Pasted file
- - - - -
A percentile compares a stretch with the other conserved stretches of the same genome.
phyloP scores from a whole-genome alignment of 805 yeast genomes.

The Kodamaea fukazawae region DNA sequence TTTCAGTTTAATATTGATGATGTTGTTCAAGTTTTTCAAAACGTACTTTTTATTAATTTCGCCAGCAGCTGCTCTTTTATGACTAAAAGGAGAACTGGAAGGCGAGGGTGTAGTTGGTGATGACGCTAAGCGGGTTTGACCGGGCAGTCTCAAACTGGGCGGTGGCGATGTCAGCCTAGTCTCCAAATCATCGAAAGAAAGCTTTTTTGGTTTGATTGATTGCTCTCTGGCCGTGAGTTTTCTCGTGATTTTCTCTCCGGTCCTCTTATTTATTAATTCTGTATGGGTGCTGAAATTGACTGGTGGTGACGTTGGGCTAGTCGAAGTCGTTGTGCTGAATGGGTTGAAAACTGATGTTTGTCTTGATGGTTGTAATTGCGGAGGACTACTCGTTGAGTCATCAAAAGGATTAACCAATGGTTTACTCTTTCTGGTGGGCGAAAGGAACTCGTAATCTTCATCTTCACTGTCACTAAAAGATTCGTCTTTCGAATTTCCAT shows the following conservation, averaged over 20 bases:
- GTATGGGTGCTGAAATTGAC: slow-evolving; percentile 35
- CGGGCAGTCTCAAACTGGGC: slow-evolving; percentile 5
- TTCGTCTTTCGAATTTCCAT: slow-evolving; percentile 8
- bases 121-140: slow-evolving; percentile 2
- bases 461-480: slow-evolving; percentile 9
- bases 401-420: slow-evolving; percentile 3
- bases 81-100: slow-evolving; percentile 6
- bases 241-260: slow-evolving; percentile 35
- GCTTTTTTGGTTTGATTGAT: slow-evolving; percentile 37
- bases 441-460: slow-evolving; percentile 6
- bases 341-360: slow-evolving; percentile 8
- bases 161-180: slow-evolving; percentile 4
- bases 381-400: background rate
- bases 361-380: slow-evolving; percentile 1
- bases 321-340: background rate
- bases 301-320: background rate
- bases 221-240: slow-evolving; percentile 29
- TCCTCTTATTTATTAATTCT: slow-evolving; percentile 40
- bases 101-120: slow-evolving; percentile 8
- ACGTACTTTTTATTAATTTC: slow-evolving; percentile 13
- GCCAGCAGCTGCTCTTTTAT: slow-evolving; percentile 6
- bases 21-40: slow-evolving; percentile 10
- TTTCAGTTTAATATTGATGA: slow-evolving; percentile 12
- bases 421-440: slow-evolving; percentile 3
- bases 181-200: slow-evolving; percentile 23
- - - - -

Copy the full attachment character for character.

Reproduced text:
A percentile compares a stretch with the other conserved stretches of the same genome.
phyloP scores from a whole-genome alignment of 805 yeast genomes.

The Kodamaea fukazawae region DNA sequence TTTCAGTTTAATATTGATGATGTTGTTCAAGTTTTTCAAAACGTACTTTTTATTAATTTCGCCAGCAGCTGCTCTTTTATGACTAAAAGGAGAACTGGAAGGCGAGGGTGTAGTTGGTGATGACGCTAAGCGGGTTTGACCGGGCAGTCTCAAACTGGGCGGTGGCGATGTCAGCCTAGTCTCCAAATCATCGAAAGAAAGCTTTTTTGGTTTGATTGATTGCTCTCTGGCCGTGAGTTTTCTCGTGATTTTCTCTCCGGTCCTCTTATTTATTAATTCTGTATGGGTGCTGAAATTGACTGGTGGTGACGTTGGGCTAGTCGAAGTCGTTGTGCTGAATGGGTTGAAAACTGATGTTTGTCTTGATGGTTGTAATTGCGGAGGACTACTCGTTGAGTCATCAAAAGGATTAACCAATGGTTTACTCTTTCTGGTGGGCGAAAGGAACTCGTAATCTTCATCTTCACTGTCACTAAAAGATTCGTCTTTCGAATTTCCAT shows the following conservation, averaged over 20 bases:
- GTATGGGTGCTGAAATTGAC: slow-evolving; percentile 35
- CGGGCAGTCTCAAACTGGGC: slow-evolving; percentile 5
- TTCGTCTTTCGAATTTCCAT: slow-evolving; percentile 8
- bases 121-140: slow-evolving; percentile 2
- bases 461-480: slow-evolving; percentile 9
- bases 401-420: slow-evolving; percentile 3
- bases 81-100: slow-evolving; percentile 6
- bases 241-260: slow-evolving; percentile 35
- GCTTTTTTGGTTTGATTGAT: slow-evolving; percentile 37
- bases 441-460: slow-evolving; percentile 6
- bases 341-360: slow-evolving; percentile 8
- bases 161-180: slow-evolving; percentile 4
- bases 381-400: background rate
- bases 361-380: slow-evolving; percentile 1
- bases 321-340: background rate
- bases 301-320: background rate
- bases 221-240: slow-evolving; percentile 29
- TCCTCTTATTTATTAATTCT: slow-evolving; percentile 40
- bases 101-120: slow-evolving; percentile 8
- ACGTACTTTTTATTAATTTC: slow-evolving; percentile 13
- GCCAGCAGCTGCTCTTTTAT: slow-evolving; percentile 6
- bases 21-40: slow-evolving; percentile 10
- TTTCAGTTTAATATTGATGA: slow-evolving; percentile 12
- bases 421-440: slow-evolving; percentile 3
- bases 181-200: slow-evolving; percentile 23